Biking or walking in Stanley Park and sushi everywhere!
By Max Hartshorne
Tell anyone on the East Coast your next destination is British Columbia, and they’ll sigh, then pause before looking up wistfully summoning gauzy fond memories. It seems that everyone I told I was going to BC had their own very favorable impression of the place. “It’s beautiful up there,” they said in unison.
OK, OK, it’s beautiful. But what else?
My trip to Vancouver, the largest city and not the capital of Canada’s western-most province (that would be Victoria) took place last November. And I got a chance to see that famed British Columbia scenery and indeed, it was righteously beautiful.
But what I liked about Vancouver was its amazing 1000-acre park, right smack dab in the urban center. Stanley Park, pictured at right, is surrounded by a walking and biking trail and bounded on three sides by water.
There is a primeval rainforest, a lake that looks like it could be found in a remote part of the province, and there are touristy stops like totem poles and parking lots.
But the best part of Stanley Park is that you can be riding a bike or even a horse on a trail and be all alone–right there in the middle of a city of 3 million people!
Stanley Park should be the envy of every city planner whoever wanted a park to be an integral part of a city. It’s one of the true highlights of
During my visit to Vancouver, I stayed at the Burrard, a hotel with a storied, cocktail-filled history. It was built in 1956, and indeed once had a sparkling pool and a big long bar filled with cocktail swilling swingers.
Today a pretty green forest has replaced the pool in the central terrace, surrounded on all four sides by balconies and rooms decorated in aqua and yellow. Cheeky signs designate the 3rd floor as “where rockstars meet their fans,” and the 4th where people go to detox. Fun!
Free bikes to borrow? YES! Downstairs is a cozy bar called Betty with a full liquor menu and at breakfast, Betty came through with a scrumptious breakfast sandwich and strong west coast coffee.
The Burrard also offers practical amenities like a Nespresso machine in the room, $20 a night car parking (this is a challenge in BC, beware!) and you can even bring your dog with you…$25 gets you a doggie bed, water bowl and food bowl too!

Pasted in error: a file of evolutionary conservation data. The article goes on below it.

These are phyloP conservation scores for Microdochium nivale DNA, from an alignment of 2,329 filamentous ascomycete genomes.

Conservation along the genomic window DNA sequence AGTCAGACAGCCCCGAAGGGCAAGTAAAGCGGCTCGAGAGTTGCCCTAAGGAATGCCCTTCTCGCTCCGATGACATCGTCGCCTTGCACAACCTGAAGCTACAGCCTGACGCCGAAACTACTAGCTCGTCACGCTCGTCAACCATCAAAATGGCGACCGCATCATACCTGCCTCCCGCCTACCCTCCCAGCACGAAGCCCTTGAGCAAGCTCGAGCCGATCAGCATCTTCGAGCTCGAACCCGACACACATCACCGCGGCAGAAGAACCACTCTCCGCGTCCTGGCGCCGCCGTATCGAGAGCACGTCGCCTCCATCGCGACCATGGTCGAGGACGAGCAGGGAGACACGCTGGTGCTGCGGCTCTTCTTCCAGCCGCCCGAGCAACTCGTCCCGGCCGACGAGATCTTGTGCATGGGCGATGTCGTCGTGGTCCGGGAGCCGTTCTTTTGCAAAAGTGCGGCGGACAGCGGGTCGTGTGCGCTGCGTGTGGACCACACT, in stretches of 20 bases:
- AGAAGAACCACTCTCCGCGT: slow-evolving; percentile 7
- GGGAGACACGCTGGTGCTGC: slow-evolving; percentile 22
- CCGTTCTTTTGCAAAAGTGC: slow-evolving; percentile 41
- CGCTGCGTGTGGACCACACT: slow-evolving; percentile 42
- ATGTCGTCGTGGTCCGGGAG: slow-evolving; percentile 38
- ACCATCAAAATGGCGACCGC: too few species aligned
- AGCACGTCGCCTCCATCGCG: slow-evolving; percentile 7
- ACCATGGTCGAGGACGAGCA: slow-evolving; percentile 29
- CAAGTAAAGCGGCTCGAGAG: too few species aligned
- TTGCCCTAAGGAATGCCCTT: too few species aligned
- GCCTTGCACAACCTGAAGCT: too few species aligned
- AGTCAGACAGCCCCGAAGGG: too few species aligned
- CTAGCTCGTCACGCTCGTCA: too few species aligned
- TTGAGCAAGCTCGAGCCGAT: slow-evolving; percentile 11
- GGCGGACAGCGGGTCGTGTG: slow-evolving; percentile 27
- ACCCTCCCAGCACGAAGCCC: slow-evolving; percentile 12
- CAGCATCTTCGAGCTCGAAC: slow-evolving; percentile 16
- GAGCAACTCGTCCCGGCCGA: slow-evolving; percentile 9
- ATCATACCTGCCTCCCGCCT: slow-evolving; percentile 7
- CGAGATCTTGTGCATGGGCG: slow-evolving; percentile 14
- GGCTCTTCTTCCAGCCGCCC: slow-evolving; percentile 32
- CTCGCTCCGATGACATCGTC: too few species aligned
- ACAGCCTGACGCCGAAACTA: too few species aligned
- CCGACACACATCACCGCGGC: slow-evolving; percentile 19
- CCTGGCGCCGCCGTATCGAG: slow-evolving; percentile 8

The location is perfect for exploring the many attractions of the city, right in the middle of downtown. As BC Robyn explained, the city is shaped like a hand…and the Burrard is in the middle of the thumb. At the end of the thumb is Stanley Park, all 1000 acres of it. Below the peninsula of the thumb is the university and the sprawling neighborhoods that make up Vancouver.
Sushi…It’s What’s for Dinner
Another topic that gets under the craw of some locals is the price of booze. For Americans, there will always be a shock when we visit countries where governments have tried to control drinking by taxation.
Visit Sweden or Norway and sip on a $12 beer. In Vancouver, you’ve got the double tax of federal and provincial governments. So when you go out to buy a six-pack of beer, expect to be set back about $10 or $11.
A bottle of wine in a store averages $16. Dining out, which people in Vancouver do more than most Canadians, can also add up. But for this, there is a tasty solution–sushi.
Robyn told me that there are more than 700 Japanese restaurants serving sushi in the city. And many, many of them are pretty cheap! We enjoyed sake, salad, and a few plates of sushi at Kaide Sushi Bar on Richards Street and the tab was just $46.
Again and again, the go-to food here is sushi and the favorite food item for locals is sockeye salmon, fresh from local waters. Take out Thai food from Sala Thai on Burrard was cheap, quick, and delicious. Like in many other cities. my rule is that going Asian is often the best deal in the city.
Food is a key part of the lifestyle in Vancouver….food lovers rule and their influence on the cuisine has brought local, fresh and native selections to the fore. I got a taste of the truly local food when I dined at a restaurant on West Broadway owned by two flight attendants, who are also members of one of BC’s First Nation tribes, the name for aboriginal people in BC.
At the Salmon n’ Bannock, the game is king, with rabbit, elk, bison, boar and wild-caught salmon all featured on the menu. Duck dishes and many varieties of salmon round out the offerings in this cozy little place.